The addict’s guide to 1938… or how to escape from oil

transitionPublished in the Courier Mail Tuesday, 8 September 2009 by Graham Readfearn

THE year 1938 should have a significant place in the lives of two of the world’s largest groups of addicts – two collectives which whether we like it or not, we’re more than likely a fully signed-up member to at least one of them.

1938 is the year when the founders of the Alcoholics Anonymous movement first established their very godly 12 steps to unravelling lives from the demon drink. That same year – within just a few weeks of a key meeting in the life the AA movement – US geologists struck oil in Saudi Arabia, a country which more than any other has fed the world’s addiction to cheap fuel. While one group work on a cure, another finds a wholly more substantial and pervasive substance to get addicted to. More

bookmark bookmark bookmark bookmark bookmark bookmark bookmark bookmark bookmark

This entry was posted in Uncategorized. Bookmark the permalink.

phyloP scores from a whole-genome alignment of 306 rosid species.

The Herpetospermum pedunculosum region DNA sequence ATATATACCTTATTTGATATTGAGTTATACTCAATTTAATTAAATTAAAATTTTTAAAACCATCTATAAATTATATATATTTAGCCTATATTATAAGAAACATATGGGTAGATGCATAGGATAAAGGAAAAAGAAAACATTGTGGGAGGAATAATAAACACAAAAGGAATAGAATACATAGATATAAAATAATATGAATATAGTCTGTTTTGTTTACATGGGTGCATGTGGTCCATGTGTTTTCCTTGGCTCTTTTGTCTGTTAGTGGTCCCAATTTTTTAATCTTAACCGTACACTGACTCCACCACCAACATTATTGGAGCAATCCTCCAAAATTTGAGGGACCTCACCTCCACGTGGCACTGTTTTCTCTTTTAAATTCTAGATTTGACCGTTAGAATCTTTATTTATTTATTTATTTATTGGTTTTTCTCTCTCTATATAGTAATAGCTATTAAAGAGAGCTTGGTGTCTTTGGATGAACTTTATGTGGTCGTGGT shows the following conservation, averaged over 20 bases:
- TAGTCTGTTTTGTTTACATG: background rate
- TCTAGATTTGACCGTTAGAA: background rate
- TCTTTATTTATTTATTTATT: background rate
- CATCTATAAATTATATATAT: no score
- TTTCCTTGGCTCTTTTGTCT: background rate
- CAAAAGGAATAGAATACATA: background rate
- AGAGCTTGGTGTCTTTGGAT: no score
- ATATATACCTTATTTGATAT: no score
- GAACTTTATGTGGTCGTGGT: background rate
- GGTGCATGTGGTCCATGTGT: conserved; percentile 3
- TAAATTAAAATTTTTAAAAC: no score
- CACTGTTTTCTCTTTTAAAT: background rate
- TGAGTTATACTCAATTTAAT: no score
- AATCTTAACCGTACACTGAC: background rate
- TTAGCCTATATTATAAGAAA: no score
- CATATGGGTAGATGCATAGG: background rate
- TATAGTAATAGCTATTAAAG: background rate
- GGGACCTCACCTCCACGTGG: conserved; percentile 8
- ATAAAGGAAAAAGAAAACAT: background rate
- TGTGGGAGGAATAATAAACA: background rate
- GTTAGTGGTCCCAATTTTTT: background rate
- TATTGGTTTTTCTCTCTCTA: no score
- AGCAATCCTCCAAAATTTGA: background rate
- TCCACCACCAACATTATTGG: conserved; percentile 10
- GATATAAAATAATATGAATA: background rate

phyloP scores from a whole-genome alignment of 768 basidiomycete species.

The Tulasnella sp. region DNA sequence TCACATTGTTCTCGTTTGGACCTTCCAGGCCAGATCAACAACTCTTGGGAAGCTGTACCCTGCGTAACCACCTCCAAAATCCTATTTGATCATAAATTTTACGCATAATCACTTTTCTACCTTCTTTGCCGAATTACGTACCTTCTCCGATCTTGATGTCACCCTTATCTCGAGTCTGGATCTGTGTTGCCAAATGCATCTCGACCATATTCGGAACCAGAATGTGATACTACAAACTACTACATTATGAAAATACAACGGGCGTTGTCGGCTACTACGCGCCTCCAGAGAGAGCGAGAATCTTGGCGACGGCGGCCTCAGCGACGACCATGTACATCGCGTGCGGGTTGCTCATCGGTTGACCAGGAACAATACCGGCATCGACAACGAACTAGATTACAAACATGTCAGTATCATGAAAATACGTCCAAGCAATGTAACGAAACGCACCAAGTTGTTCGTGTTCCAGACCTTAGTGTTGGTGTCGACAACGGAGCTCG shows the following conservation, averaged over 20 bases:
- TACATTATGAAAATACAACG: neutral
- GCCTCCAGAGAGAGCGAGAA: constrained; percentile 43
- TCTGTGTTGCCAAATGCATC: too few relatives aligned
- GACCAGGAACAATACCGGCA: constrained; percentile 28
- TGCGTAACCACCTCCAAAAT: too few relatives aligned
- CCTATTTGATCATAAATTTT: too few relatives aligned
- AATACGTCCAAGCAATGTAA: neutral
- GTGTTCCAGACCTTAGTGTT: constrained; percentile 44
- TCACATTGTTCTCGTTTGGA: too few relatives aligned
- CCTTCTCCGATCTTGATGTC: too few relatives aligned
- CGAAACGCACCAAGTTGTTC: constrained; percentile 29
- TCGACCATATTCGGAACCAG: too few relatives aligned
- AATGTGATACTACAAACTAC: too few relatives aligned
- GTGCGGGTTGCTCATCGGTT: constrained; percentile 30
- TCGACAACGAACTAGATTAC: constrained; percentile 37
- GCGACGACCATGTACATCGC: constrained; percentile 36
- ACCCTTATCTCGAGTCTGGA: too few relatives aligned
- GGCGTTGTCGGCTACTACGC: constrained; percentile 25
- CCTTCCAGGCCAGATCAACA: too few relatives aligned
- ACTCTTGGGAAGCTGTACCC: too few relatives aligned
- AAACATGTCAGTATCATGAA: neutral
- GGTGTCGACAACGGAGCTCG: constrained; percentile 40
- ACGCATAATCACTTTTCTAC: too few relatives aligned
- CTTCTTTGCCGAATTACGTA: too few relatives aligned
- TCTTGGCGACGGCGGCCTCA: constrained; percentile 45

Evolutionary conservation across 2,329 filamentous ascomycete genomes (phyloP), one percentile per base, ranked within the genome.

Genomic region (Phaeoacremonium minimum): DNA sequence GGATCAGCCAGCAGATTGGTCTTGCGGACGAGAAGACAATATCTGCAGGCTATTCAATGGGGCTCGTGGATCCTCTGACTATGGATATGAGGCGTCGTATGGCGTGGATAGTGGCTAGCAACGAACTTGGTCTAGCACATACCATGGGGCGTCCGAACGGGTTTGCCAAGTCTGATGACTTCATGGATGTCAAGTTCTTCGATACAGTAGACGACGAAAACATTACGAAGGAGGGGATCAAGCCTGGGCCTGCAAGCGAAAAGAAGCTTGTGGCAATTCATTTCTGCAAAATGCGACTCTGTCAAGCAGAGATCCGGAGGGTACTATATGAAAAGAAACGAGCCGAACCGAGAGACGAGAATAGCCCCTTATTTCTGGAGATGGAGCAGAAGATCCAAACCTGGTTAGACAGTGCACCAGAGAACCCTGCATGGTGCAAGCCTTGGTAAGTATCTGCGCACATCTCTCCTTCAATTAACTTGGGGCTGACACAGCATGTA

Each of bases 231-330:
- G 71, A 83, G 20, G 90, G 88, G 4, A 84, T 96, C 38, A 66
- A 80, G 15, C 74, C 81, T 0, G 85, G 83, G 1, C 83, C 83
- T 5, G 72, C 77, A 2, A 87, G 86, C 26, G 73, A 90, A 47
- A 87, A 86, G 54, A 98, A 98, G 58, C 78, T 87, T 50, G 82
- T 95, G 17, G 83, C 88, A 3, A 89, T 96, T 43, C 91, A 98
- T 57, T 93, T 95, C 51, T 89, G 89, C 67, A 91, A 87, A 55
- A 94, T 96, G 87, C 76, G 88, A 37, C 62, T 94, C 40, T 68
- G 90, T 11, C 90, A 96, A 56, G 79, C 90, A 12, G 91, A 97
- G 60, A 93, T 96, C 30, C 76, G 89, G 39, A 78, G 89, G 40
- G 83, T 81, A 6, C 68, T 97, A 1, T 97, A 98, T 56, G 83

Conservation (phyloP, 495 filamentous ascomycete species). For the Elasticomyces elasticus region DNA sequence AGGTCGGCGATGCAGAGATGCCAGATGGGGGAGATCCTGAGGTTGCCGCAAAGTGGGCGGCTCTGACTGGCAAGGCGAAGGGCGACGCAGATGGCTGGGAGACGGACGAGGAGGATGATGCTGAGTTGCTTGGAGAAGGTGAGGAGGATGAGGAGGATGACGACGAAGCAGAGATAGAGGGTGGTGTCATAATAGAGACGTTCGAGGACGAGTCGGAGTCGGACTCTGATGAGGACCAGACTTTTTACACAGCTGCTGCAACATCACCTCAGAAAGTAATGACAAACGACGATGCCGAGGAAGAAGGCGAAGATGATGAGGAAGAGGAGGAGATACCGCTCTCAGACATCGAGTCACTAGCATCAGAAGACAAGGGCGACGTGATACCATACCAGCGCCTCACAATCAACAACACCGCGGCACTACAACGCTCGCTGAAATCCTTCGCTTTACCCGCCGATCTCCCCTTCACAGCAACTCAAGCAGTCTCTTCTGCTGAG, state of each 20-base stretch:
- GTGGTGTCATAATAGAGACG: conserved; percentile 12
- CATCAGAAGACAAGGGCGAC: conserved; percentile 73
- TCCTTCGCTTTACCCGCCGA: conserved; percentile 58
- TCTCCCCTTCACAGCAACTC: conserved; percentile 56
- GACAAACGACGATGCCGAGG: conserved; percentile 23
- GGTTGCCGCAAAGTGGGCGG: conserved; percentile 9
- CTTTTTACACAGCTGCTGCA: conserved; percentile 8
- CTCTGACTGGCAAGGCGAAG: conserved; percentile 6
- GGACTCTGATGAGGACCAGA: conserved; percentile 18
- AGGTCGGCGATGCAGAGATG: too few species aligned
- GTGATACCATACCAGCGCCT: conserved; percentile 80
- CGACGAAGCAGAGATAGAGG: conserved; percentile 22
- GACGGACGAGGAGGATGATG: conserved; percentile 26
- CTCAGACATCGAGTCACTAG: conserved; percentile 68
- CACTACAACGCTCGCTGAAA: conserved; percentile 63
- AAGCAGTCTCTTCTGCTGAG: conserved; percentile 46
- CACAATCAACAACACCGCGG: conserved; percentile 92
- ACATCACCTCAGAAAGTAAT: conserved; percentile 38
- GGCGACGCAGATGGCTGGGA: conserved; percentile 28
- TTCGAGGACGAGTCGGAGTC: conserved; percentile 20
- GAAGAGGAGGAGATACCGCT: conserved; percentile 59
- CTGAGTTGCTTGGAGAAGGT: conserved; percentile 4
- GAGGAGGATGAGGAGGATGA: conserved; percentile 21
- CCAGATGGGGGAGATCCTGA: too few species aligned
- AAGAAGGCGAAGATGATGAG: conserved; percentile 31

2 Responses to The addict’s guide to 1938… or how to escape from oil

  1. Emma says:

    Fantastic Stuart – loved your comments in the article. Better start telling your neighbours about the block yard farming idea – it’s starting to catch on fast! I’ll put a call out to your fellow westies on the Transition Ning site and see what connections you can make. All the best!

  2. Well done Emma, Rolf and the rest of the TT crew. I’m still a bit worried about Rob Pekin knocking down my back fence to plant a row of cabbages, but eventually I will get of my backside to help get something started out here in Ipswich. Let me know if there are any TT inclined westies. Maybe we can eventually rename the “growth” corridor as the “transition” corridor.


Leave a Reply

Your email address will not be published. Required fields are marked *


You may use these HTML tags and attributes: <a href="" title=""> <abbr title=""> <acronym title=""> <b> <blockquote cite=""> <cite> <code> <del datetime=""> <em> <i> <q cite=""> <strike> <strong>

By submitting a comment here you grant this site a perpetual license to reproduce your words and name/web site in attribution.